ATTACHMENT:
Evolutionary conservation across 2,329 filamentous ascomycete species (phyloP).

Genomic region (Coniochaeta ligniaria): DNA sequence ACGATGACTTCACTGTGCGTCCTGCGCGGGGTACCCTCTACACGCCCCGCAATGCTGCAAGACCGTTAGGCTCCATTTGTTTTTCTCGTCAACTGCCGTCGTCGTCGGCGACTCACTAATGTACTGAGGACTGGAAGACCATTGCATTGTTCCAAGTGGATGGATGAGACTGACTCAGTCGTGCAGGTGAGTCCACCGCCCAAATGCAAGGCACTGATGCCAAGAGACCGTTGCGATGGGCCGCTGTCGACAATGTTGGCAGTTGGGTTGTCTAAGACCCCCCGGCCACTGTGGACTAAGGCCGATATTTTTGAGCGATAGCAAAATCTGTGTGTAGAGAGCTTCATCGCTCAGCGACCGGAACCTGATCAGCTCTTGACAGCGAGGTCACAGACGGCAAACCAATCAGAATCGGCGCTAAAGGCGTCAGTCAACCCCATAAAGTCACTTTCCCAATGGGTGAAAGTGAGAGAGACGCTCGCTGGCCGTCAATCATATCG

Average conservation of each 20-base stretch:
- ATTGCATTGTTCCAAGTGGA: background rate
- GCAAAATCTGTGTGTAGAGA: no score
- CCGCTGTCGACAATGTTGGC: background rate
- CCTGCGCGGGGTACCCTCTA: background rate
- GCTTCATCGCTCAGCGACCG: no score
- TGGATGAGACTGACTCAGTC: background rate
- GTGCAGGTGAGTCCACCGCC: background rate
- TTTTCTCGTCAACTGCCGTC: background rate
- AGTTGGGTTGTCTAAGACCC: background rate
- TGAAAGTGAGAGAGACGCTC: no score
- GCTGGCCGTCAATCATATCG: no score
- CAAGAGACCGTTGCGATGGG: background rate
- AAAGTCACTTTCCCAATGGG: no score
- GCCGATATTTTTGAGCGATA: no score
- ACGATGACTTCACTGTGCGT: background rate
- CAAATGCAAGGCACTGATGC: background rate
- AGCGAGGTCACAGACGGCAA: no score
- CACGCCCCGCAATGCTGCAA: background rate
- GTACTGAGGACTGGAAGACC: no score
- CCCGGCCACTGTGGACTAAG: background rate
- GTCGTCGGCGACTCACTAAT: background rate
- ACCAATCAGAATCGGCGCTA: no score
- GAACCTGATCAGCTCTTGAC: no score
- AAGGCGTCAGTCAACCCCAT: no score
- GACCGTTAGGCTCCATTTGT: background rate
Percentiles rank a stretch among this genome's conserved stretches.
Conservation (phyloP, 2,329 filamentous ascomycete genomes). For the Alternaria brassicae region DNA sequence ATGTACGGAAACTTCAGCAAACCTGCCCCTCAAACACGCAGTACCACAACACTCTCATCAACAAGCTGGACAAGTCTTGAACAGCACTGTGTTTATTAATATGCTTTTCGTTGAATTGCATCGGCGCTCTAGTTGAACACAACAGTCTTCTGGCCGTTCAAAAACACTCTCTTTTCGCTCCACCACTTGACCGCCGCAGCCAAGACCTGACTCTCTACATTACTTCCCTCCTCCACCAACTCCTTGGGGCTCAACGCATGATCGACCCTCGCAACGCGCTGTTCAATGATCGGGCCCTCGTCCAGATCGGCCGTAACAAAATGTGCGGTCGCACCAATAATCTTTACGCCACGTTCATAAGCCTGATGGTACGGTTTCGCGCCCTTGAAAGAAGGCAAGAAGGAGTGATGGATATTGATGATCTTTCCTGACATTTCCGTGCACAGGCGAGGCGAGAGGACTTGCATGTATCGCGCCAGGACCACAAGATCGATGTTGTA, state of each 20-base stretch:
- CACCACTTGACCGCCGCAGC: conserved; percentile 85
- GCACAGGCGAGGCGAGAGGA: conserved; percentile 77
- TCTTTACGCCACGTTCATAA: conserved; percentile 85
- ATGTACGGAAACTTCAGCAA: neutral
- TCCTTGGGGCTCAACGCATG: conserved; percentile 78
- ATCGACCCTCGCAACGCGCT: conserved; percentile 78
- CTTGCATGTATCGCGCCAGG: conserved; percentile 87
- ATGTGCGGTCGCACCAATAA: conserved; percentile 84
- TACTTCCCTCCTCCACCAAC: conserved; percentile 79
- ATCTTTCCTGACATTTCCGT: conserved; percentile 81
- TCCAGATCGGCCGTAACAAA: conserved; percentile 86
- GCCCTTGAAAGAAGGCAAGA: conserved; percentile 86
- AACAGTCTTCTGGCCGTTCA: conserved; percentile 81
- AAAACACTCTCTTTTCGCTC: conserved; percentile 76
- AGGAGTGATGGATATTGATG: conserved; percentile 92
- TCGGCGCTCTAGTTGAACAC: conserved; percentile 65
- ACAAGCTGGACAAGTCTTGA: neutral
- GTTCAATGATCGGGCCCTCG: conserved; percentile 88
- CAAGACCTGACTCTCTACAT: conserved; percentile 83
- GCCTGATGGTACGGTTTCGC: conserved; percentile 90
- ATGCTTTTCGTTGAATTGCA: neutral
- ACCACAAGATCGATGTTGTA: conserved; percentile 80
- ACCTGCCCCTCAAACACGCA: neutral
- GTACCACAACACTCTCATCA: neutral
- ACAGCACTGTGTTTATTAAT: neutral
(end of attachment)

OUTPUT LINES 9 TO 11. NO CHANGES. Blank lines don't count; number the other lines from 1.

- TGGATGAGACTGACTCAGTC: background rate
- GTGCAGGTGAGTCCACCGCC: background rate
- TTTTCTCGTCAACTGCCGTC: background rate